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Key of chord progression with 4 major or 4 minor or 2 diminished chords?

Discussion in 'General Instruction [BG]' started by ThePresident777, Feb 19, 2016.


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  1. ThePresident777

    ThePresident777

    Oct 6, 2013
    I read that the chords of a major key are determined by the formula [Major, minor, minor, Major, Major, minor, diminished] and the chords of a minor key are determined by the formula [minor, diminished, Major, minor, minor, Major, Major].

    So, what is the key of a chord progression containing 4 Major or 4 Minor or 2 diminished chords? I'm referring to chords where each chord has a different root such as Cdim Gdim.
     
  2. BassChuck

    BassChuck Supporting Member

    Nov 15, 2005
    Cincinnati
    The chords don't always have to stay major or minor. Dixieland music used a lot of major chords. C E7 A7 D7 G7. That would be in the key of C.

    What application are you considering? Minor keys often have a major V, even though the raised 3rd of that chord is not in the root scale.

    Keep an open mind about music theory. Ears and minds create music, not rules. Rules come about to help understand how something WAS created.
     
  3. ThePresident777

    ThePresident777

    Oct 6, 2013
    My only application is trying to make sense of music theory. It seems like an obvious question to me but I never hear anyone ask these sorts of things. These are the sorts of questions I wrestle with whenever I try to learn music. They used to stump my guitar teacher, which is why I don't have one anymore. It's pretty obvious that if some one says that a = b, c, d then you have to wonder what happened to the rest of the alphabet soup. I don't take things at face value, if I can help it. But, a lot of people do, unfortunately.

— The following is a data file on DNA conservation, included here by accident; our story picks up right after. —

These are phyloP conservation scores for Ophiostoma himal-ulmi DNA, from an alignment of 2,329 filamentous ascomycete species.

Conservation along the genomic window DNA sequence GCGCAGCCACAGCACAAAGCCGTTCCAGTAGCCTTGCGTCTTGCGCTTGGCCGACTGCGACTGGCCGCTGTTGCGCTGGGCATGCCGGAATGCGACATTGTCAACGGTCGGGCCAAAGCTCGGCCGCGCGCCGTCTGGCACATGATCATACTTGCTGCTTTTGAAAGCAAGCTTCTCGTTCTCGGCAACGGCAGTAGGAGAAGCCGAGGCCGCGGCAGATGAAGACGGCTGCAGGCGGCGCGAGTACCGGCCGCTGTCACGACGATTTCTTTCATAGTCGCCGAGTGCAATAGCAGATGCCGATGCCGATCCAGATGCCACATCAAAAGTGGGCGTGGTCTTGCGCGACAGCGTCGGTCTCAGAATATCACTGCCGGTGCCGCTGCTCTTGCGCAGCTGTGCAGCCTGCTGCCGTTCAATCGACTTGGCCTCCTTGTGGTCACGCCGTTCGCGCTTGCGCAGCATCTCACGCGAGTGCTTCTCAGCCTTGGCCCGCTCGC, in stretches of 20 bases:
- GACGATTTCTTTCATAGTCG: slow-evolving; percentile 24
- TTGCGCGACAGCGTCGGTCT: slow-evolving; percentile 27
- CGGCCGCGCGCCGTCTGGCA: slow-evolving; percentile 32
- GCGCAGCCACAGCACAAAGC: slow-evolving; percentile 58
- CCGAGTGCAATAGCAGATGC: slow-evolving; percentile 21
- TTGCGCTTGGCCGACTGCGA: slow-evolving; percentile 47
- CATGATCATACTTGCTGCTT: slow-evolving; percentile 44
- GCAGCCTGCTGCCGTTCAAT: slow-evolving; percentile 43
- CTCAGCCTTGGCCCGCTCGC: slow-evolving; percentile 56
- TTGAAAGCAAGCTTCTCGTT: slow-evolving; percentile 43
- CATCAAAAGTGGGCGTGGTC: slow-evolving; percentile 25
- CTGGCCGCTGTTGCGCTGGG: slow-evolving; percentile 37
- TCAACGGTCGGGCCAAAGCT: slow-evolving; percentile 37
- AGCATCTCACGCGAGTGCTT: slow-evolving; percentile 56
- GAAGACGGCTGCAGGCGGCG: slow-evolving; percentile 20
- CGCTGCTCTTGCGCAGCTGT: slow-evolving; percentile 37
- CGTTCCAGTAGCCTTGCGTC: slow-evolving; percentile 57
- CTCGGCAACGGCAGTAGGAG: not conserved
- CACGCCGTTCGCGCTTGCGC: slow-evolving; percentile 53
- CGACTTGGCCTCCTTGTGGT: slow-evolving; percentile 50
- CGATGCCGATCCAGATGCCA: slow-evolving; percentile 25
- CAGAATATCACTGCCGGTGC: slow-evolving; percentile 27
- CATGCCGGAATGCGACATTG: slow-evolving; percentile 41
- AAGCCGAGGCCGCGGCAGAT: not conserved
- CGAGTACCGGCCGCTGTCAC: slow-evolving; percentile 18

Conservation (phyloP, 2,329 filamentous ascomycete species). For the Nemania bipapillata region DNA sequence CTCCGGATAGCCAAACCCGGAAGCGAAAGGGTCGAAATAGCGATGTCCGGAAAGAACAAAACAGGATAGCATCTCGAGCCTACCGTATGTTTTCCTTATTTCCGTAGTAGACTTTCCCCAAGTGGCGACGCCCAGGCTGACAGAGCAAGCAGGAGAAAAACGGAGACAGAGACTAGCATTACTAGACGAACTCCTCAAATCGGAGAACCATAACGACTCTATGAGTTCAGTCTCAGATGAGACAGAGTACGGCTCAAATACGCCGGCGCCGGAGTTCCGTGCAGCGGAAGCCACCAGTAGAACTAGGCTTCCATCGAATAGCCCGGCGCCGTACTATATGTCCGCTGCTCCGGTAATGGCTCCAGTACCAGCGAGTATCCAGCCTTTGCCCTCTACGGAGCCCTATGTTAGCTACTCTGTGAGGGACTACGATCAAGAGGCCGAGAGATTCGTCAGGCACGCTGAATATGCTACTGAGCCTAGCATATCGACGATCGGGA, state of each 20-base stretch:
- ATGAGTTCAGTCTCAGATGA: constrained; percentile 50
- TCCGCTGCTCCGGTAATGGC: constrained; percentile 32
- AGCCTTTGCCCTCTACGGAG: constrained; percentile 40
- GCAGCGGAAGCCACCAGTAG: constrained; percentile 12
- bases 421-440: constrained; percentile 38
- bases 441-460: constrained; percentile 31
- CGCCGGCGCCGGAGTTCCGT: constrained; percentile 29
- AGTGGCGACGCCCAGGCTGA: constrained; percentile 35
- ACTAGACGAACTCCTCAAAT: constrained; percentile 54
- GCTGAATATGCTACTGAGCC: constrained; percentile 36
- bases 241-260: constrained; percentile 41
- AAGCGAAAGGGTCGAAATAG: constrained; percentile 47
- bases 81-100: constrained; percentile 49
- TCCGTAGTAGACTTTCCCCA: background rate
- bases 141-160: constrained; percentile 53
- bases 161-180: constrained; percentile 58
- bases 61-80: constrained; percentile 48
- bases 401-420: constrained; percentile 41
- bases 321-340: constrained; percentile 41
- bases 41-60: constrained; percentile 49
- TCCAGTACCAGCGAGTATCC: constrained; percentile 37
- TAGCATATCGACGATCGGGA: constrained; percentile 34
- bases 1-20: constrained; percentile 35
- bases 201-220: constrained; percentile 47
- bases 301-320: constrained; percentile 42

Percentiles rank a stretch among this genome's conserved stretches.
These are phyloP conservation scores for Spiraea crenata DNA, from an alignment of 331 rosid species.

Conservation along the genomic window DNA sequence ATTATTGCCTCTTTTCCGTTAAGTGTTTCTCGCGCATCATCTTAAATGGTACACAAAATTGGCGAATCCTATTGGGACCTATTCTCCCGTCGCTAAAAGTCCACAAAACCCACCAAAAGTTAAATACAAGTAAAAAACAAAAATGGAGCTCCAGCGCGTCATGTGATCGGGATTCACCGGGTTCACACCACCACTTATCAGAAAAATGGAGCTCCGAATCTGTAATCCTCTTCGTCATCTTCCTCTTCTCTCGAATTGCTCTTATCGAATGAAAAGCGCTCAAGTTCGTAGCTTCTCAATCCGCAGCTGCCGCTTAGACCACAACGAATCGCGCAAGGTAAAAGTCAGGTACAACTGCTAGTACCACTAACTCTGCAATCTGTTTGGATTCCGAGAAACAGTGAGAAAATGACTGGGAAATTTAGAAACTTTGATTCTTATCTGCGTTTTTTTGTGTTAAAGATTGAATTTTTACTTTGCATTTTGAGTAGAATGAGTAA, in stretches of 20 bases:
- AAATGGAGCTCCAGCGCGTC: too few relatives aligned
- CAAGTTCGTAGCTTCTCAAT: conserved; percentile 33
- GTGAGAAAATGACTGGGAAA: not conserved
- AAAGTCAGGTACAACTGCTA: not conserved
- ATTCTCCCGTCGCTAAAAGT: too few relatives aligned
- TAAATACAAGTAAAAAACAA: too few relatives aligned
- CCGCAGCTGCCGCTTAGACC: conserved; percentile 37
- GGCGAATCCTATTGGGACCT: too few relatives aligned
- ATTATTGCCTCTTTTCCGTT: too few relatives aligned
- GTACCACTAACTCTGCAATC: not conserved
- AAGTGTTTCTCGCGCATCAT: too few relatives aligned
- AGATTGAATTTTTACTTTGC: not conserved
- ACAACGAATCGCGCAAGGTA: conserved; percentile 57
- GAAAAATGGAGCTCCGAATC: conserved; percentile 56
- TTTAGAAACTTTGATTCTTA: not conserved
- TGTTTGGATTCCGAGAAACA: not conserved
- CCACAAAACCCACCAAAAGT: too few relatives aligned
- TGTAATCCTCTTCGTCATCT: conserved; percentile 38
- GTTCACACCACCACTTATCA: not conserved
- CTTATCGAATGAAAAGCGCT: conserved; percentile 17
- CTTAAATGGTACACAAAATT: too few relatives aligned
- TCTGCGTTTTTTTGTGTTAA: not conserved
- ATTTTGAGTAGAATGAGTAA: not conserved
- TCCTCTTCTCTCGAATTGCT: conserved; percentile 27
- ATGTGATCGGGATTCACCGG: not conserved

I see on Carol Kaye's FB page that she's big on chord progressions but thinks scales are ... fabricated. It's not clear to me what she thinks of keys. I see other bass lessons focus on chord progressions and intervals much more than scales, modes, keys, etc., if they even bother to mention all that other stuff.

    Then there is the guitar world stuff where changing one note changes everything and requires half a page to name it.

    I just want to know what's BS and what's not.
     
  4. megafiddle

    megafiddle

    May 25, 2011
    You might have two different songs using these chords: C Bb F. One song might be in the key of C, and one might be in the key of F. So the chords alone are not necessarily enough information to determine the key.

    Many of us can determine the key simply by listening to it (I can for most songs). Unfortunately, I can't tell you how I do it.

    Generally, a song will resolve to the tonic chord; a song in C will resolve to the C chord. It will sound like it is "home" when it gets there.

    Also, do not confuse keys with key signatures. They are not the same same thing. A song in any key can be written in any key signature. The signature will normally be the same as the key, as it is natural to the key and minimizes the amount of accidentals. But there is no guarantee there. The key is basically whatever the songwriter intended.